Descent (100), June 1991 Anniversary...
Descent (100), June 1991
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Philippine tourist literature refers to part of the island as ‘cave country’. This British expedition found it a rich area indeed.
Descent (99) brought news of a major discovery in the Forest of Dean: Slaughter Stream Cave had rocketed to 4km long. With exploration continuing, here is the geology and hydrology of the area plus a full description of the cave.
An interview with Martyn Farr on the even of a new publication from this renowned cave diver and author.
There are new EEC standards of construction requirements coming in, as reported in previous issues. Here, Nick Williams presents his opinions on the forthcoming changes.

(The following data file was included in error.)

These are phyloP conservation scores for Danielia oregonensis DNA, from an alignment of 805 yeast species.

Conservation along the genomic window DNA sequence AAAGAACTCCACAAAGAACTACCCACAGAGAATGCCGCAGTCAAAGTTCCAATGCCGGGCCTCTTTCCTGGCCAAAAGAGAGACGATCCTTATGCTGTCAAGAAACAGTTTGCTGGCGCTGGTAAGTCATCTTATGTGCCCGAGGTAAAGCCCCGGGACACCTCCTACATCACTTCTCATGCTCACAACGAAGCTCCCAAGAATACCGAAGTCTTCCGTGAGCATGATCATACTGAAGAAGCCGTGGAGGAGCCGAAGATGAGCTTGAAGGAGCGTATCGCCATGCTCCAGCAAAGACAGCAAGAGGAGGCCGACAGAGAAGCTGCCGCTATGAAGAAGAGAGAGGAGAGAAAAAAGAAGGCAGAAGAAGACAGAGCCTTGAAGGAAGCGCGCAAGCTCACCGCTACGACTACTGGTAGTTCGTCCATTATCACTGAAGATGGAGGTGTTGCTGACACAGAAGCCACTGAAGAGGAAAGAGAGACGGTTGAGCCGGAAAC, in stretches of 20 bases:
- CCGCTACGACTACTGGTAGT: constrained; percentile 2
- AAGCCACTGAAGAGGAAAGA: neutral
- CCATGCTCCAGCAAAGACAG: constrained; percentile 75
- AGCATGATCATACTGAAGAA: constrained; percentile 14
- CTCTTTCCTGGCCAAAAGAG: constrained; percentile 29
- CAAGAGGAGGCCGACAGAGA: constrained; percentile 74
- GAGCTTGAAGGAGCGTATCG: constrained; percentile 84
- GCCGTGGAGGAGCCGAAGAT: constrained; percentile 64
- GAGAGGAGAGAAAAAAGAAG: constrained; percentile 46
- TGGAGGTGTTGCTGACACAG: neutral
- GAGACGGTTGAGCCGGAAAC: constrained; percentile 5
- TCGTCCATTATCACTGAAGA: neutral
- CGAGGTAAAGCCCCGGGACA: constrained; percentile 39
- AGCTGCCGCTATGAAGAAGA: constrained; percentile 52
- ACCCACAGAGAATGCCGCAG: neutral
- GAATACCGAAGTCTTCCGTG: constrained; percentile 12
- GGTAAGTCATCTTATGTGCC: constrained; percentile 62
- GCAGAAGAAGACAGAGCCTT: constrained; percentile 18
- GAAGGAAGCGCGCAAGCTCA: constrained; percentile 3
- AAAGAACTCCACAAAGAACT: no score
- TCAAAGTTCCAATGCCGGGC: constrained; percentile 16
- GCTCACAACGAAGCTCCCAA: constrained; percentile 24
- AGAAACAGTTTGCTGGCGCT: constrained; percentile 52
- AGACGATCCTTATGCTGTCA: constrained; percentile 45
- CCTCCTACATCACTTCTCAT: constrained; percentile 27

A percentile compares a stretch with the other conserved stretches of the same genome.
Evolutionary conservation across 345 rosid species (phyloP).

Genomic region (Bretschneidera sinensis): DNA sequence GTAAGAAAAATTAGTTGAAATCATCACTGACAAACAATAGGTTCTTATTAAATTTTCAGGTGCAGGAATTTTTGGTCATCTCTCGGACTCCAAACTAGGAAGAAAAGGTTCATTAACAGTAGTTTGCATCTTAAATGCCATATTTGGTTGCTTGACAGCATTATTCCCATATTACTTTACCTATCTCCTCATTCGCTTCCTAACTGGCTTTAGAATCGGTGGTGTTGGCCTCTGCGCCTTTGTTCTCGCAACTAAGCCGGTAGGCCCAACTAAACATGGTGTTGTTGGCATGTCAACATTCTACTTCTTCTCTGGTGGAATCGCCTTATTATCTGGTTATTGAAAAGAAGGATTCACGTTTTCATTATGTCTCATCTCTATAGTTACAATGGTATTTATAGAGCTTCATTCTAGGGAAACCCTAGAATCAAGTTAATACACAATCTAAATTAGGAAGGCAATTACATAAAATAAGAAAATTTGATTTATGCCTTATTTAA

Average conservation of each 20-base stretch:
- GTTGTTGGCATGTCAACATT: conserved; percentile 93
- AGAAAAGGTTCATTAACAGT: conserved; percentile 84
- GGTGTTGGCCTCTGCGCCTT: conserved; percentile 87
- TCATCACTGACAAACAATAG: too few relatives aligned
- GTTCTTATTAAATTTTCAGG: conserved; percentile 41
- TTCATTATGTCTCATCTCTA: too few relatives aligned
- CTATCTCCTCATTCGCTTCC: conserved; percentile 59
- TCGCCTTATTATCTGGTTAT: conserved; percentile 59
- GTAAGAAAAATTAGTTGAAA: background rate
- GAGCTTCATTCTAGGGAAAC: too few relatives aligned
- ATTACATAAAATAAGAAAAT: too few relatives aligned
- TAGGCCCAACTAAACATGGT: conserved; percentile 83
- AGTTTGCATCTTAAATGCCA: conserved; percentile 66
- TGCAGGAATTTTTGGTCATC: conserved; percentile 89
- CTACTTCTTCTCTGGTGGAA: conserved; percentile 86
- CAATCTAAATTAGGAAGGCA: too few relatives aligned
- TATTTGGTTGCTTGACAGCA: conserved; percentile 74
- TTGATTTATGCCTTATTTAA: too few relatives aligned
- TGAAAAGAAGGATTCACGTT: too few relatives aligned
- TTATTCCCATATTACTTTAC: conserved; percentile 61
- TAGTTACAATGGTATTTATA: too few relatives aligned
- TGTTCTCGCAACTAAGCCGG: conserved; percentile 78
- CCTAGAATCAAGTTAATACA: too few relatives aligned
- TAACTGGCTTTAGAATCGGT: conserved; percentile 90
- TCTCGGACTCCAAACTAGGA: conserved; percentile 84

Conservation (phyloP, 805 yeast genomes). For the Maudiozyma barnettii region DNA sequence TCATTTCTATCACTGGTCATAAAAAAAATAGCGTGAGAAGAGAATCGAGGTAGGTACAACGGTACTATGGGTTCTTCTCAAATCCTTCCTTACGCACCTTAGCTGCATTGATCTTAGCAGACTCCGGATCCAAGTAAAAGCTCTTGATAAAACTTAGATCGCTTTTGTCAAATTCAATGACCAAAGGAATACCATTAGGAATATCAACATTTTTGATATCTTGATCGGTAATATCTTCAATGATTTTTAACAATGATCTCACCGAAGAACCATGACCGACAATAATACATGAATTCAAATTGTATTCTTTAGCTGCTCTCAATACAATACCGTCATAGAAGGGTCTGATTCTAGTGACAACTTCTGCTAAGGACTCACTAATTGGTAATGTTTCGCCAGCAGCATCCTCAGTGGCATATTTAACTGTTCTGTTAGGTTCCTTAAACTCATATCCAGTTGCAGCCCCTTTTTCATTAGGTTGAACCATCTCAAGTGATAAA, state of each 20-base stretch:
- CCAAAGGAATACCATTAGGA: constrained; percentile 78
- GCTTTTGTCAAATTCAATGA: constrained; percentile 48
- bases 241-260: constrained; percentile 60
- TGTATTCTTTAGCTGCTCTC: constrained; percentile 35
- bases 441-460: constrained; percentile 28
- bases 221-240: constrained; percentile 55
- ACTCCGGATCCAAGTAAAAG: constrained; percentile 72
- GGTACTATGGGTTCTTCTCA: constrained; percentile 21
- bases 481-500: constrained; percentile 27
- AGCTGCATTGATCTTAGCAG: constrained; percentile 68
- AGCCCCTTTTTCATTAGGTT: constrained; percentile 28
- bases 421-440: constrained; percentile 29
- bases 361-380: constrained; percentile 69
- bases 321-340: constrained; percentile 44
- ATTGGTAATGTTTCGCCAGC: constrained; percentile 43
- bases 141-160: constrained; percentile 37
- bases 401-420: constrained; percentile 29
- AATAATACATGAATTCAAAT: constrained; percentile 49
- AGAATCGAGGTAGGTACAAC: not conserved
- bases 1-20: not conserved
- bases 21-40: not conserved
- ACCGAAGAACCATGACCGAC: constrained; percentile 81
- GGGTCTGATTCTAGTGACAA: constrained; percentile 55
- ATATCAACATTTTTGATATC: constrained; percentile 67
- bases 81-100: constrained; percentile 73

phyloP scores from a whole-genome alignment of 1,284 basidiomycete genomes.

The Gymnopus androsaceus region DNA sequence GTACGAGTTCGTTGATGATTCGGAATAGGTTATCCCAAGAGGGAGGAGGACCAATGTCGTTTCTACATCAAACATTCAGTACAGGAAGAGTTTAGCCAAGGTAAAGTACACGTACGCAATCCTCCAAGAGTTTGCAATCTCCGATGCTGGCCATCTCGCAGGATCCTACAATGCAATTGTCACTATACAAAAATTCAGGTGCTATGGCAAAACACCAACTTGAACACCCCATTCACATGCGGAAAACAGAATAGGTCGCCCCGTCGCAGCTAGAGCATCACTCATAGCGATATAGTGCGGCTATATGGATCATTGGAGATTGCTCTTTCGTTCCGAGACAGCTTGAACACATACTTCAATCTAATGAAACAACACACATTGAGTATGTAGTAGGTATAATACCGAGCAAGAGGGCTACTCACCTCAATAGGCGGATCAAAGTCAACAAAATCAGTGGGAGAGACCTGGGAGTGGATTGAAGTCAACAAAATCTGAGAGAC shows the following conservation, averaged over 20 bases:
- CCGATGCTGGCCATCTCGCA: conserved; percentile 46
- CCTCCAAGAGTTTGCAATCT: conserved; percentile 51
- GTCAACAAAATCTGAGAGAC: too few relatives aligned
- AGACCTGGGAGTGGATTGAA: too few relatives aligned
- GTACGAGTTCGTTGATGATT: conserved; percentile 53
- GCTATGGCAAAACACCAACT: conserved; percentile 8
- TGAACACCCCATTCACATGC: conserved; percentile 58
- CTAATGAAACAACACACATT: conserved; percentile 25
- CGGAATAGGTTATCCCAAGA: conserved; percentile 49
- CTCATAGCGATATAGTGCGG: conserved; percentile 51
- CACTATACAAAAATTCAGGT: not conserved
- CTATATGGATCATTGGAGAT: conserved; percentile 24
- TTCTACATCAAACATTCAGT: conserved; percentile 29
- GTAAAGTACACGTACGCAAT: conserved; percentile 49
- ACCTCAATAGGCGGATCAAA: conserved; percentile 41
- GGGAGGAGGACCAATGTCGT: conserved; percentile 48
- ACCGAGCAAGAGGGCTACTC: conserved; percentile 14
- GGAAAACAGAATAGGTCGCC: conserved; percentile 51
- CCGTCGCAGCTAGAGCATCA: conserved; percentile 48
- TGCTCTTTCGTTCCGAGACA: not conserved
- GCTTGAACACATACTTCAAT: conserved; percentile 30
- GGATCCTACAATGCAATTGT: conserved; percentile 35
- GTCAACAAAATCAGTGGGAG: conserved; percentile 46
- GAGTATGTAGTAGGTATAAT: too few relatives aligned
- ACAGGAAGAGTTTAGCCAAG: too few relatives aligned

It’s also all change for the UK’s government departments that affect the countryside and, inevitably, our sport of caving. How are the offices altering by name and deed?
Jim Birchall visits the Caucasus, a mountainous area of limestone near the Black Sea with the depth potential of over 2km.
In 1938 a cave in Cwm Dwr Quarry at Penwyllt in South Wales was discovered and named Cwm Dwr II. Lost over the years, it was found again in 1990 and successively pushed further. This is how exploration has proceeded.
Where there is a cave entrance, the surrounding vegetation may be affected by the draughts of warm (or cold) air – and thus the flora can point to a new dig site where nothing is evident to the eye.
Or how a simple three-man SRT trip to the bottom of Alum Pot can take five hours.
Cover: A caver on ladder, the original cover illustration from Descent (1), and Grant Brennan in Cyclops Pot, Tasmania. Photo: David Stuckey